I‘d heard a bit of the story and for quite some time wanted to get my hands on a copy of Heaven is for Real. When I finally did a couple of weeks ago, I finished the book in a couple of days. It was just that good.

A five days overdue emergency appendectomy nearly took the life of Colton Burpo, a precious little boy just four years old at the time. As the months went by after his recovery, Colton’s parents began to discover that something astounding happened in those heart-wrenching moments when they nearly lost their son: Colton had an experience of heaven.

What would seem like a far-fetched tale was consistently (and incredibly) validated by many facts, including Colton’s knowledge of what was happening in other parts of the hospital while he was on the operating table, as well as events which took place before he was born.

Being a bit academically-wired by nature, this simple story, told from the point of view of Colton’s Pastor-Dad, challenged me to let go of the bother I have for the difficulty of reconciling what heaven could be like inside my finite mind. I sometimes don’t like thinking about heaven because I don’t know what to think. But if we’re willing to believe that heaven is absolutely worth thinking about, dreaming about, and looking forward to with great hope and anticipation, this belief will more accurately frame our understanding of our lives here and now — temporary, finite shadows of that glory which is to come.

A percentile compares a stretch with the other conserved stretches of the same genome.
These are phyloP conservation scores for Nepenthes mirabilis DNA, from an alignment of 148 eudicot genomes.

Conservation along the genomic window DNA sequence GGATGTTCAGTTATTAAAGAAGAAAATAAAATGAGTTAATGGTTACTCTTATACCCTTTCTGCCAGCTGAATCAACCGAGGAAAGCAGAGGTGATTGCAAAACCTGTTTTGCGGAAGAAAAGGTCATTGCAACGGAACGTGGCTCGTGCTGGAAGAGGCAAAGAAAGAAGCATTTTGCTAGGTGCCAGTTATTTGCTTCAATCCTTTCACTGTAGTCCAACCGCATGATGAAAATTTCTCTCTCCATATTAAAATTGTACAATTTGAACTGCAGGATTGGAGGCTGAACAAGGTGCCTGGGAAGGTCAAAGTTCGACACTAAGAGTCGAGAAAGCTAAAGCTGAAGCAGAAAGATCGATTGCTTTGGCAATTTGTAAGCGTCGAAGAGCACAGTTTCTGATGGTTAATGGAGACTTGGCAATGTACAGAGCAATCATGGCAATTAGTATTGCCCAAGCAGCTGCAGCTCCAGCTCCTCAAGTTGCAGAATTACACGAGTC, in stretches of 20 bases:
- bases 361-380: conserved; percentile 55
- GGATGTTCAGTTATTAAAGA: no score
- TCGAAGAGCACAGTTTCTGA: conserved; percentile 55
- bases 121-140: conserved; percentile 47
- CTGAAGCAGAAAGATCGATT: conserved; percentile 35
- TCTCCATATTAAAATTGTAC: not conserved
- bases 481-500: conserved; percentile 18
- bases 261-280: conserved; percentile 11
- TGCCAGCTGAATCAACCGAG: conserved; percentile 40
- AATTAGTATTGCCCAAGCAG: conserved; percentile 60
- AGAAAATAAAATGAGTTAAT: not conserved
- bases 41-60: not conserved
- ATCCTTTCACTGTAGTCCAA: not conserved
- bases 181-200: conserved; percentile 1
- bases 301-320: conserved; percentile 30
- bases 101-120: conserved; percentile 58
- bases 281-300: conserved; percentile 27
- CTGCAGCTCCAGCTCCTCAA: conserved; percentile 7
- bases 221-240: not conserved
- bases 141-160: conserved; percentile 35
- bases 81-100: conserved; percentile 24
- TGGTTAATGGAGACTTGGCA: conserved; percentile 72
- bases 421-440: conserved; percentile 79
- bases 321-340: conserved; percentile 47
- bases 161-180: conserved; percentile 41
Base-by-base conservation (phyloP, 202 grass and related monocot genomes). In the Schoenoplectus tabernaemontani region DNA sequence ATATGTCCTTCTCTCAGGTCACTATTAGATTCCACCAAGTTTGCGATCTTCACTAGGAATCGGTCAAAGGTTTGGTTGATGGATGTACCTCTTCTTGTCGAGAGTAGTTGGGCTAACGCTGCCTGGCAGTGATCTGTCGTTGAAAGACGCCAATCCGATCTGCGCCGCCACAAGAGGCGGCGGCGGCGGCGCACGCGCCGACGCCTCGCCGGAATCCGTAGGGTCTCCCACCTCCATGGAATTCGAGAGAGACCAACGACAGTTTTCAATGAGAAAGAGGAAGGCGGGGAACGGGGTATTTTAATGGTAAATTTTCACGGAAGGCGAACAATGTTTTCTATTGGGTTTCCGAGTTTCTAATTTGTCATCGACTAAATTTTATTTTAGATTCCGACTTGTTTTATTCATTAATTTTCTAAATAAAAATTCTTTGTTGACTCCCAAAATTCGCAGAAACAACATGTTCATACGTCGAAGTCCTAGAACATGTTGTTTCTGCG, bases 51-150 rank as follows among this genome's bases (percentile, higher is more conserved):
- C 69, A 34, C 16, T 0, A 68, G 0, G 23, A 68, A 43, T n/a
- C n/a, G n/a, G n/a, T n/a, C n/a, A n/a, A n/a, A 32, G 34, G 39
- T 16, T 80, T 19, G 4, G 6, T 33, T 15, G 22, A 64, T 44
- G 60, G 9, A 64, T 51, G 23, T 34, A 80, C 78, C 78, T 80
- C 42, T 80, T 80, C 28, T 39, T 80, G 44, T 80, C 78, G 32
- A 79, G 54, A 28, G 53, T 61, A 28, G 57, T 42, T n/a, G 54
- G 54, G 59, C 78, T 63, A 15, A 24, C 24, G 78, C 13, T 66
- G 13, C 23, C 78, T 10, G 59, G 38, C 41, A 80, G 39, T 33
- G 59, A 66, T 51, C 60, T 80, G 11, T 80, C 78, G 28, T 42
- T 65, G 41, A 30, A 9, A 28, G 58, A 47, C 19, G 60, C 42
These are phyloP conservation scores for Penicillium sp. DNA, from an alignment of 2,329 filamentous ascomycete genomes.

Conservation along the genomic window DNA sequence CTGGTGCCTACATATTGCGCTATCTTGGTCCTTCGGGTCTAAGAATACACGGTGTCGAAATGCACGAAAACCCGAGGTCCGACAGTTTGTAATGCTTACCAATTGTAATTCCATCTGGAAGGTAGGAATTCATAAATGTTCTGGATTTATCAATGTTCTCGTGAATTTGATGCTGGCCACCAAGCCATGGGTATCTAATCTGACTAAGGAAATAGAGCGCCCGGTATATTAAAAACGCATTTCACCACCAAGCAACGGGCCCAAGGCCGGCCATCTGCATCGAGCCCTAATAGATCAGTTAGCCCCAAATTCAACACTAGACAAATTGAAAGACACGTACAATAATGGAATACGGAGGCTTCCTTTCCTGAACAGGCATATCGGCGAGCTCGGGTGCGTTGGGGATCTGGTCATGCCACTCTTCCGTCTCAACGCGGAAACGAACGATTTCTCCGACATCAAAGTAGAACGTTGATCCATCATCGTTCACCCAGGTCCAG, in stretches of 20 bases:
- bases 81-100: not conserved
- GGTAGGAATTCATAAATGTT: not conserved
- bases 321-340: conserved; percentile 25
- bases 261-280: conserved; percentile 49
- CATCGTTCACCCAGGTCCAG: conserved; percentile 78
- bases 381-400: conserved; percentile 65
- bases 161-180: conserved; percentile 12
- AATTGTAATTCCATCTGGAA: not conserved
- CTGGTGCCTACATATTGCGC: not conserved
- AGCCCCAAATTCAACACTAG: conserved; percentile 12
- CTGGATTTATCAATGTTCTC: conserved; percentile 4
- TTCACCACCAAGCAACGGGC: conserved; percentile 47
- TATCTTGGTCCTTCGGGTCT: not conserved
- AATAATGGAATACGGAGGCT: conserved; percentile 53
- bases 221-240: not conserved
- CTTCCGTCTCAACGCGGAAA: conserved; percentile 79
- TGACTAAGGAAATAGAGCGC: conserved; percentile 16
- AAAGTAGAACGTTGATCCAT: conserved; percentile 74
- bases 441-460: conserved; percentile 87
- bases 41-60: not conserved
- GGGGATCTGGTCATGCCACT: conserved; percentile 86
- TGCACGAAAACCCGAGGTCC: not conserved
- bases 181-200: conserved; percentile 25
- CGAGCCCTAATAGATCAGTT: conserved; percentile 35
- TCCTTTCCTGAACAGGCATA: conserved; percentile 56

{And won’t that change the way we live?}

I just thought I’d take a moment to let you know I loved this book in case you haven’t read it already, (thank you, Alison Dameron for letting me borrow it) and if you’re looking for some good reading and some great inspiration, grab a copy and dig in. {Here’s an Amazon link just in case: Heaven is for Real } I might read it one more time before I return it — it has just given me so much to think about.